The deadline to resolve the hotly contested Levy issue isn’t until Oct. 31, but both the British Horseracing Authority (BHA) and UK bookmakers have already donned their most gruesome Halloween masks in an attempt to scare the other side into backing down. The latest figure to yell ‘Boo!’ is Racehorse Owners Association president Paul Dixon, who stated that horse-folk should seek to “exert maximum harm on bookmakers.”
Dixon isn’t buying the bookmakers’ claims that horseracing is but a pale shadow of its former importance to their bottom lines. Thus Dixon suggests some kind of strike action is advisable, in the hope that the resulting non-racing days “would inflict significant harm on their business.”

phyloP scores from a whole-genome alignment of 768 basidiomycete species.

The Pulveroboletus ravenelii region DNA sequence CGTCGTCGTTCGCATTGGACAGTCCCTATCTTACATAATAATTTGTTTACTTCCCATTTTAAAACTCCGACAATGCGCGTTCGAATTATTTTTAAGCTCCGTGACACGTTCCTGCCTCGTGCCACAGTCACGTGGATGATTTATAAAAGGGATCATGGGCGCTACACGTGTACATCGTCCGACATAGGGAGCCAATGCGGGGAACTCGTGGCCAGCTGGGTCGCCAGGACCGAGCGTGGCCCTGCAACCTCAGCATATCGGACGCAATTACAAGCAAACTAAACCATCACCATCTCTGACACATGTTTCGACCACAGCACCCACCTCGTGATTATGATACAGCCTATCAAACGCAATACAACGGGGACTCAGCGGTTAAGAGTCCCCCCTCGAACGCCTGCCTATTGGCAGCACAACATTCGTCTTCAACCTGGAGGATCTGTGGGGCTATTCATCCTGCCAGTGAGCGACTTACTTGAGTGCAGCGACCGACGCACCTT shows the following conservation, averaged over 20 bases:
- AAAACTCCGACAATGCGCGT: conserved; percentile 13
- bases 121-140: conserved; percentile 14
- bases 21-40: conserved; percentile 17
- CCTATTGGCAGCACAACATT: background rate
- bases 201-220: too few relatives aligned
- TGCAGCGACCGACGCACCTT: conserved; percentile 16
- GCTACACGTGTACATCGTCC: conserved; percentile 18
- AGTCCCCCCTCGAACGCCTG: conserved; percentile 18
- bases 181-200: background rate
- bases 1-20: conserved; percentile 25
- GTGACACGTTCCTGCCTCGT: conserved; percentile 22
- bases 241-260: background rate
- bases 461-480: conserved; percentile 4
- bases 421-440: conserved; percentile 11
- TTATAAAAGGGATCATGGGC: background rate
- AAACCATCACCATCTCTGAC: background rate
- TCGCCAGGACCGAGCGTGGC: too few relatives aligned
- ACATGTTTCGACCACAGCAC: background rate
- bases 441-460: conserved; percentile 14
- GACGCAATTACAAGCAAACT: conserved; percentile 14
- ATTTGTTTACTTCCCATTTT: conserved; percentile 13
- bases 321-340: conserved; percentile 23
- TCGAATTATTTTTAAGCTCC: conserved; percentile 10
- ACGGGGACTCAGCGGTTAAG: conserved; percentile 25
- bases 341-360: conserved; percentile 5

In response, William Hill CEO Ralph Topping suggested that Dixon’s bluster was just the latest example of “racing’s leaders shooting themselves in both fetlocks.” Topping rejected Dixon’s notion that a work stoppage would significantly impact the books, and dismissed the proposal as ‘clueless desperation’. Twisting the knife a little further, Topping labeled horseracing as “the only sport in Britain outside of tiddlywinks that hasn’t advanced in recent years.”
Continuing this line of rational discourse, Bookmakers’ Committee chair Will Roseff described the BHA’s approach as the result of living too long in “cloud-cuckoo land.” With their hooves well and truly dug in, it seems inevitable that Jeremy Hunt, secretary of Culture, Olympics, Media and Sport, will have the unenviable task of playing Solomon when the calendar switches over to November 1.